Discretion might be the better part of valour; I am perhaps a more sympathetic soul than my hon. Friend the Member for Eastbourne, who is now absent. Although on many occasions a Member of Parliament would be ill advised to get himself into a position to go bankrupt, there are certain circumstances in which he or she could spiral quickly into enormous financial problems. The hon. Member for Hemel Hempstead brought that up earlier. Although it would not be a Government's first priority to look at that, it would be sensible for Parliament to consider at some point whether MPs who go bankrupt should automatically be disqualified.
The hon. Member for North-East Derbyshire offered an important historical analysis. Restrictions
Column Number: 682may well have been put into place 200 years ago with property aspects and considerations in mind. It might therefore be that that somewhat dated concept should be reconsidered. Equally, however, here and now is not quite the place and time for such a full and important debate.
Mr. McWalter: I want to comment briefly on a matter that goes to the heart of the Bill, although it might appear peripheral and tangential. It comes down to whether we agree with the hon. Member for Eastbourne in not making a distinction, among bankrupt people, between those who are malign and those who are benign. It seems clear to me that in some cases the bankruptcy is malign—a person has deliberately run up a series of debts, let lots of people down, cheated, lied and dissimulated their way into a lifestyle way beyond their resources, and made many other people suffer for it.
I understand that such people are likely to be made subject to a bankruptcy restrictions order, and I think it quite right, because they have failed to co-operate or have evaded their responsibility, to make the judgment that they will have the weight of bankruptcy around their neck for a considerable time and have their behaviour made subject to various kinds of restriction. It is entirely appropriate that we call the people at that end of the spectrum malign bankrupts.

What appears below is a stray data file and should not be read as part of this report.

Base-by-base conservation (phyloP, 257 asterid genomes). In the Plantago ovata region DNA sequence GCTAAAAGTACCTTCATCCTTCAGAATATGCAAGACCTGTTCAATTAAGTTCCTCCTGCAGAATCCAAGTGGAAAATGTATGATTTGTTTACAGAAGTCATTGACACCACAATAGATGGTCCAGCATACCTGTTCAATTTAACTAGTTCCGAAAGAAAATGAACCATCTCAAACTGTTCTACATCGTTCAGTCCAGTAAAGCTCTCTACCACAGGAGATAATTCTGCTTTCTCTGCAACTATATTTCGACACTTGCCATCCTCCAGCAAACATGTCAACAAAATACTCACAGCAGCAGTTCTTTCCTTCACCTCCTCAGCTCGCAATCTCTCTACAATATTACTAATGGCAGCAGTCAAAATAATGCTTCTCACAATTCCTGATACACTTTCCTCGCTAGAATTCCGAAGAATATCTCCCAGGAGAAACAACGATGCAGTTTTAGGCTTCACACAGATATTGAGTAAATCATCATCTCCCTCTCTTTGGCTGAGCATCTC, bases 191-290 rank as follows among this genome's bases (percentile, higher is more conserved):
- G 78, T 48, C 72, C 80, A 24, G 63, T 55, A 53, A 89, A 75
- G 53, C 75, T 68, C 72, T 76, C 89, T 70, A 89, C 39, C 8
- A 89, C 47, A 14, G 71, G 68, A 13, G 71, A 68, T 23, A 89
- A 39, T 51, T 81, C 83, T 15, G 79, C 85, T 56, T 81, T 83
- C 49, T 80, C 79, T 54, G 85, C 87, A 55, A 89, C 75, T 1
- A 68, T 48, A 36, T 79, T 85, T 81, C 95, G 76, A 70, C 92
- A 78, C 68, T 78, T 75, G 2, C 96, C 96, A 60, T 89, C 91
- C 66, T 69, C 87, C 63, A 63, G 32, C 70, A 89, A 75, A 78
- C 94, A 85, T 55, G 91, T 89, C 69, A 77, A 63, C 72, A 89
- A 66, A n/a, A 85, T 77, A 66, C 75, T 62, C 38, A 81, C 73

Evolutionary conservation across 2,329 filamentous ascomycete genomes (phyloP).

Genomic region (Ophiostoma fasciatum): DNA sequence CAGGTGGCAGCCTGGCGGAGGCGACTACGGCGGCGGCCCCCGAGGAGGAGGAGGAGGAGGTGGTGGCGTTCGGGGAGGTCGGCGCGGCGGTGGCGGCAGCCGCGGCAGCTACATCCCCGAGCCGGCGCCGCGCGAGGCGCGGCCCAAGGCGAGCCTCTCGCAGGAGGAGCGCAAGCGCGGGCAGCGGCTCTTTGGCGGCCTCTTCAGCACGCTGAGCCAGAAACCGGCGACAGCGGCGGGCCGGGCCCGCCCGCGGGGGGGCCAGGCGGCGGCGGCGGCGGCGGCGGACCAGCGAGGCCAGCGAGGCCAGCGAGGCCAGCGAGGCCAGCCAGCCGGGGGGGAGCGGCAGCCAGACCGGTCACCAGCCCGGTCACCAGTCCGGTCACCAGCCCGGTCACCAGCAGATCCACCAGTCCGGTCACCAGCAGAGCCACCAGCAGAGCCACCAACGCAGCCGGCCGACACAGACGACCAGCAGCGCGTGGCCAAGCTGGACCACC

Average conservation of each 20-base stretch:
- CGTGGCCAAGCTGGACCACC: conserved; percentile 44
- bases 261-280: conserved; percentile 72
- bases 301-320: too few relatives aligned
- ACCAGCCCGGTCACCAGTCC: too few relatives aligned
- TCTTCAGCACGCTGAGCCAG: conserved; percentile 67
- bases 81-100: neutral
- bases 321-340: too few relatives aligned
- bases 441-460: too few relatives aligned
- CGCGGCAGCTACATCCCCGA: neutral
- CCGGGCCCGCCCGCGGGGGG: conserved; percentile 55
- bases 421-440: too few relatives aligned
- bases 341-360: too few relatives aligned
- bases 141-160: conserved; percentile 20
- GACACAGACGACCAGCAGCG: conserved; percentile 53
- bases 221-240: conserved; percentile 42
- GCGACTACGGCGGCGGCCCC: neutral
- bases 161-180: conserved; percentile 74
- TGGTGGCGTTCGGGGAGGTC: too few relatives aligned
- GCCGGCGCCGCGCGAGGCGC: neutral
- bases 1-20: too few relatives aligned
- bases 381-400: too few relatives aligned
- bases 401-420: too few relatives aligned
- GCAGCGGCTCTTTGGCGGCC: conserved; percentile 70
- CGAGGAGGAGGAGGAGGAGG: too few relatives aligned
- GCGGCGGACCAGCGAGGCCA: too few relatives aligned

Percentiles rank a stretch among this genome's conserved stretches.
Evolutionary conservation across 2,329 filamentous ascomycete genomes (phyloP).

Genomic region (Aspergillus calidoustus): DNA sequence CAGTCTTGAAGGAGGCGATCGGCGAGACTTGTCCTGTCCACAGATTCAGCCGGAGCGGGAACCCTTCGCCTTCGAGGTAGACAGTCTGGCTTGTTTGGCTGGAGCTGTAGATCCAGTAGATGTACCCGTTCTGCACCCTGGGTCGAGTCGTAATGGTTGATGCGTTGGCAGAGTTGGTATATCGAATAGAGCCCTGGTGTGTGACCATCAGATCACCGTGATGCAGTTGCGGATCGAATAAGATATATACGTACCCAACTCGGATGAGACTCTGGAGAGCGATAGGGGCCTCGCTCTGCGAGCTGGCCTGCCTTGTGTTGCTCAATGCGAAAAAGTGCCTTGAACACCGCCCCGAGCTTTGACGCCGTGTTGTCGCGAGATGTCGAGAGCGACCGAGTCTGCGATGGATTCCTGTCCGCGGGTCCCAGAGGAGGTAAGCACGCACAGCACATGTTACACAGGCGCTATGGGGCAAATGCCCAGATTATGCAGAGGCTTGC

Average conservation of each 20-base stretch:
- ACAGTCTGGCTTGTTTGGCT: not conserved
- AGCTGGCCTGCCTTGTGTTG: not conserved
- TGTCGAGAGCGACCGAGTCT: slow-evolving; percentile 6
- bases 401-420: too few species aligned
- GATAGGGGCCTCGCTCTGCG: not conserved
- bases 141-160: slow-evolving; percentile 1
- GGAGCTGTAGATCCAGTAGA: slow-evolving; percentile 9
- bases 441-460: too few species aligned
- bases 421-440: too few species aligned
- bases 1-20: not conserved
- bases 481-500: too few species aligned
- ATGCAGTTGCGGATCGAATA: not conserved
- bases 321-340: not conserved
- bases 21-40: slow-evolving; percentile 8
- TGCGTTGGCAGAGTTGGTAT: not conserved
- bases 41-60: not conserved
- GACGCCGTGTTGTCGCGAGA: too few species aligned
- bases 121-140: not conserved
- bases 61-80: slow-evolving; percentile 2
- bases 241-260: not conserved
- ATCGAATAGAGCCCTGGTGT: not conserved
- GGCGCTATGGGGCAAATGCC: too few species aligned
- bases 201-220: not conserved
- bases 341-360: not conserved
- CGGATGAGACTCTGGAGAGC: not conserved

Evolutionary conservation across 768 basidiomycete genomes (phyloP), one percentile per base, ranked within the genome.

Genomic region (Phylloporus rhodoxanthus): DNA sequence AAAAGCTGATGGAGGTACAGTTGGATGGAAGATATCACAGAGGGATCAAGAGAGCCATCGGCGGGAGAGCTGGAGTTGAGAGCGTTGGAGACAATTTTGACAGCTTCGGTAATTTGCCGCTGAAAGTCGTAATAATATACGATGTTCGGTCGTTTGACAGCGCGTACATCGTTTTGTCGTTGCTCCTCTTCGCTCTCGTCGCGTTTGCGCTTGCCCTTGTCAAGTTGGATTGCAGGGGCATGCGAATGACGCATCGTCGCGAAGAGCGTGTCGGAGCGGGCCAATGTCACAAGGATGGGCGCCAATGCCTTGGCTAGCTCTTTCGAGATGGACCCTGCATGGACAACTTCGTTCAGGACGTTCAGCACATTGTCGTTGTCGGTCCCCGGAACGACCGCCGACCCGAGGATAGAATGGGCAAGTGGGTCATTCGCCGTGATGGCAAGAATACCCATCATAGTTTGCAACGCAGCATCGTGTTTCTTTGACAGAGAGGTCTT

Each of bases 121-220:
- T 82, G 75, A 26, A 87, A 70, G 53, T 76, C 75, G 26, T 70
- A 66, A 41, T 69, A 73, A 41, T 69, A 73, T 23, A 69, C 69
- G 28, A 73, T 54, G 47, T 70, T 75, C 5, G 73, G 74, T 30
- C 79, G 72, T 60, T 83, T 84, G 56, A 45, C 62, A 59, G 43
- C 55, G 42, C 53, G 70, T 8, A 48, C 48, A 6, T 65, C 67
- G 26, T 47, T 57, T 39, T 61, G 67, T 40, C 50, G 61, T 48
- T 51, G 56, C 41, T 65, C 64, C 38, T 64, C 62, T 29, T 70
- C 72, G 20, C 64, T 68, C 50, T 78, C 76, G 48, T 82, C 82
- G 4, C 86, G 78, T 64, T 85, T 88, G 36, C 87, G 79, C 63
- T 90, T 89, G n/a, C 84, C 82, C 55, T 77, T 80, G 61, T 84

There is another set of people, who get into the same financial predicament, but who have fully co-operated, tried their level best to discharge their responsibilities to the victims of their straitened economic circumstances, and done everything that they can to co-operate with the authorities, whether that results in the winding up of their business or in other inconveniences for them. They have tried hard to discharge their responsibilities, and I call them benign—for want of a better word—bankrupts.
That distinction is at the core of the Bill. Those in the benign category will not be tarred and feathered in the same way as the other lot. On any spectrum, there will be intermediate and difficult cases. We know those at one end of the spectrum when we meet them, which, luckily, we do so often. We know those at the other end, too. Then there are the difficult cases in the middle—there always are—when the law requires judgments to be made. However it turns out, I hope that my hon. Friend the Under-Secretary will stick to her guns and say that the distinction will be made in all cases and that the clause will remain as drafted. It removes the odium that has always been visited on benign bankrupts, and I welcome the fact that the matter has been thought through in that regard as well as others.
Miss Johnson: I should put on record my thanks to my hon. Friend the Member for North-East Derbyshire for provoking such an interesting debate and for giving such an interesting set of historical perspectives. The issue is of interest to us because we are Members of Parliament, and of interest to the House and society more generally because it concerns the standing of Members and their credibility as and appropriateness to be MPs.
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We made clear in the White Paper on insolvency our intention to review the mandatory restrictions on bankrupts and cited the restrictions placed on Members of Parliament as examples. They include a restriction on being elected to the House and sitting or voting in either House or in a Committee of either House in the event of becoming subject to section 427 of the Insolvency Act 1986, which provides that a person who becomes bankrupt in England and Wales or Northern Ireland, or has their estate sequestrated in Scotland, is disqualified. A Member of this House could continue to undertake constituency work, but if after six months they remained bankrupt or sequestrated, their seat would be vacated. Those are the current arrangements.
We recognise that the arrangements are a matter for Parliament and not for the Government alone. In drawing up the proposals in the Bill, my right hon. Friend the President of the Council consulted the Chairman of the Standards and Privileges Committee.
Mr. Waterson: If the Under-Secretary is conceding—rightly—that this is a matter for the House and not the Government, will the Committee have a free vote on the clause?